Containers are useful for adding height, color and growing space in the vegetable garden.
It is better to use fewer larger pots or planters than many small ones, which will look fussy and are harder on plants. Large containers retain soil moisture better and allow roots to become long and widespread.
Containers must drain for plants to survive, so make sure they have drainage holes, and don't place them on saucers. You can reduce the volume of soil if needed by placing bricks or large stones at the bottom of the pot and then lining it with filter fabric before adding soil and plants. Leave an inch or two between the soil line and the rim for easy watering.
Herbs like free-draining conditions and make ideal container plants. Lavender, rosemary, oregano, thyme, sage and basil are attractive and useful plants for containers. Fast-sprouting greens, such as mesclun mixes, loose-leaf lettuces, mustard greens and arugula, make for great spring and fall potted gardens. Add pansies or violas, both edible, to enliven the show.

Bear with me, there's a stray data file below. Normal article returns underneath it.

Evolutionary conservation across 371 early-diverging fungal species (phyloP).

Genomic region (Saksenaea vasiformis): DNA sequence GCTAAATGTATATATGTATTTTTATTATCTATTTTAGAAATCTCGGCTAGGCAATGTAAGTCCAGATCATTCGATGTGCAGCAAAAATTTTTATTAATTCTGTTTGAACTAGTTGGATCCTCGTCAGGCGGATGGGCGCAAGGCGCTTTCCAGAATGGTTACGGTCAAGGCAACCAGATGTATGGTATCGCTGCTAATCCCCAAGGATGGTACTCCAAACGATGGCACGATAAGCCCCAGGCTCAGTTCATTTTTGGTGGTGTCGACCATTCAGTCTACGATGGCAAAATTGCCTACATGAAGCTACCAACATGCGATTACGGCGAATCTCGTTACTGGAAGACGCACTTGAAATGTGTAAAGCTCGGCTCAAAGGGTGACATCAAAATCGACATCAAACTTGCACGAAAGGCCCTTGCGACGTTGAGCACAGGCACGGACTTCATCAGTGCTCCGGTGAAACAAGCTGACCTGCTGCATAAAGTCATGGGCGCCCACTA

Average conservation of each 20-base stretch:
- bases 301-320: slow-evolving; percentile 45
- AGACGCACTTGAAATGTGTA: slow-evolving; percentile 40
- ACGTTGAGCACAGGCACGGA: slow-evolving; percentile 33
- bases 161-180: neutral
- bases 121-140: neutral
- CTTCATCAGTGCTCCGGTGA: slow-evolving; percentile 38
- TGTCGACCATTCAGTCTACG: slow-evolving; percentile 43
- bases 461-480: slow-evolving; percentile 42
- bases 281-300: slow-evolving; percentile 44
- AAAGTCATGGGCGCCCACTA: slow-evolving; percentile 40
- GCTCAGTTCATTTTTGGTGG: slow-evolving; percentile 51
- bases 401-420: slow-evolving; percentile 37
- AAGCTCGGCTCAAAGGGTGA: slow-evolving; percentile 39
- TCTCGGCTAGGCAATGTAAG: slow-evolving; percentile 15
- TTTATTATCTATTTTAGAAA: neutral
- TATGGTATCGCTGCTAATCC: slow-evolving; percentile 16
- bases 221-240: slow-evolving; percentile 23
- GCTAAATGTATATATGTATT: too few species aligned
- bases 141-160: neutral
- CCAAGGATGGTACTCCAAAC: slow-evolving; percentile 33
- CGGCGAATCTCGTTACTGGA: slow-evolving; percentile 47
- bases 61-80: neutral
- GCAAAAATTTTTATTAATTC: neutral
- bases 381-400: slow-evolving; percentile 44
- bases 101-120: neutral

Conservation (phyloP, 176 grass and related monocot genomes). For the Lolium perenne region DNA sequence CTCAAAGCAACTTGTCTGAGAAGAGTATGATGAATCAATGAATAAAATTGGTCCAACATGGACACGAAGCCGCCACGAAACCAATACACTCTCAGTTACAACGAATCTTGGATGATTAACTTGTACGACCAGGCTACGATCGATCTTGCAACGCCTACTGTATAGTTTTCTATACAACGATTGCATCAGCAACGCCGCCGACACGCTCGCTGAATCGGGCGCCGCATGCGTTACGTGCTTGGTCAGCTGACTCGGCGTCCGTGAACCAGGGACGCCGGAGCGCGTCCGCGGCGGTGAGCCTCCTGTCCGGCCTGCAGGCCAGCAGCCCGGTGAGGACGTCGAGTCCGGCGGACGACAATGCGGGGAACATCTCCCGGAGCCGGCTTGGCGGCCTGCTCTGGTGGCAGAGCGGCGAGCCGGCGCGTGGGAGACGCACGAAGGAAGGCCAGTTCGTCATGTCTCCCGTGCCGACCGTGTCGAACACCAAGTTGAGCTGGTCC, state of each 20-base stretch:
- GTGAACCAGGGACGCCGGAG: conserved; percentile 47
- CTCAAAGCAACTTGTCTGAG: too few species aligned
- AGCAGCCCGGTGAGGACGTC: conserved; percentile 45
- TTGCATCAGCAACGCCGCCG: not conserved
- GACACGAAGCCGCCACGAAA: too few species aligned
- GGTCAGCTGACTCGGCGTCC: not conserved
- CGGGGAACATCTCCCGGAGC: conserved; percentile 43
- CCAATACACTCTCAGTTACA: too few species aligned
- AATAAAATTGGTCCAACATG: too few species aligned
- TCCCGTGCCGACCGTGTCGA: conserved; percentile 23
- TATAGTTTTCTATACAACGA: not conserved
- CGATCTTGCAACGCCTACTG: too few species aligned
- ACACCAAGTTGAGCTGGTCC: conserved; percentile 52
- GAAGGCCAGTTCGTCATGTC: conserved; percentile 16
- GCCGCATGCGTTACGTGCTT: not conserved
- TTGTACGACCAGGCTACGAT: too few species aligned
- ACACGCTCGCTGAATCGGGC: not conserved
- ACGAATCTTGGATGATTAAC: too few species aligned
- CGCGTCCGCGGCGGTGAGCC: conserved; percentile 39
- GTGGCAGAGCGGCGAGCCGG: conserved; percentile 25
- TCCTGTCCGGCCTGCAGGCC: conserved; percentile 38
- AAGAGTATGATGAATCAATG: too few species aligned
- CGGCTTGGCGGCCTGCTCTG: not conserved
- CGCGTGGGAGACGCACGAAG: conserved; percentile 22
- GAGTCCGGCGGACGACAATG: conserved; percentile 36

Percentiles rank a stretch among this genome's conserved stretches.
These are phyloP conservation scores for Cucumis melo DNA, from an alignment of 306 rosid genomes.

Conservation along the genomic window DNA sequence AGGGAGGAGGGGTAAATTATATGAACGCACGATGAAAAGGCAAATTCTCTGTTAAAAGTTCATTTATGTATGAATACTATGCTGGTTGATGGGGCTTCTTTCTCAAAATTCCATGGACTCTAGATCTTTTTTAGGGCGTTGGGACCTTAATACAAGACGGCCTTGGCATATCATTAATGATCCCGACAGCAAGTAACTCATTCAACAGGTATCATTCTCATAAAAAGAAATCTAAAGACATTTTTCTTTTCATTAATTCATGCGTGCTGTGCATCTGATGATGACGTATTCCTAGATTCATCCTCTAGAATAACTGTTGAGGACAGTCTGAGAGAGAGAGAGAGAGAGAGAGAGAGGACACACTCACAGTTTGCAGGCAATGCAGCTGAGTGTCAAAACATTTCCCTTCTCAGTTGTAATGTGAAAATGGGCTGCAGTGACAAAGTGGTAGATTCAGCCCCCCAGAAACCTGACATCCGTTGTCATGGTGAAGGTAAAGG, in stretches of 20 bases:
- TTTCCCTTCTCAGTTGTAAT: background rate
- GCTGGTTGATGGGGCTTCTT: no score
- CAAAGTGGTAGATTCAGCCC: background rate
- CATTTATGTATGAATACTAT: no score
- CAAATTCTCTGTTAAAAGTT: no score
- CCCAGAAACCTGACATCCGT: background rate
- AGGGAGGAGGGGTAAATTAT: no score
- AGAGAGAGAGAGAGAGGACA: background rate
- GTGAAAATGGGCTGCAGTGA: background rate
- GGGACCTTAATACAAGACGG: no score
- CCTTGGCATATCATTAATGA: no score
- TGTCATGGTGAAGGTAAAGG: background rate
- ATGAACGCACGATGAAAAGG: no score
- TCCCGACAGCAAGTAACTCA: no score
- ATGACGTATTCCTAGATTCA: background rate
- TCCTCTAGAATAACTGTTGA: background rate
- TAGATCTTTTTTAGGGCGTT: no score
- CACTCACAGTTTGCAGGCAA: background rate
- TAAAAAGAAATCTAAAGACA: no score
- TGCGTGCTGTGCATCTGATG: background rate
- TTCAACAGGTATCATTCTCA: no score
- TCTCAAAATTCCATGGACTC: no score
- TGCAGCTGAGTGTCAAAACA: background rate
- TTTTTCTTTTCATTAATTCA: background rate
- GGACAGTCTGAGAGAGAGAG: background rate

Terra cotta and other freeze-damaged containers will have to be emptied and stored in a dry area for the winter.
You can grow some fruit trees in big pots of 20 inches or more, but the containers will need to be frost-proof if they are kept outdoors year-round.
In sheltered gardens, container-grown sweet bay, fig, rosemary and dwarf pomegranate may survive the winter, especially if the pot is sunk into a garden bed. Citrus trees and tender passion vines should be brought into a cool, bright room from October to April.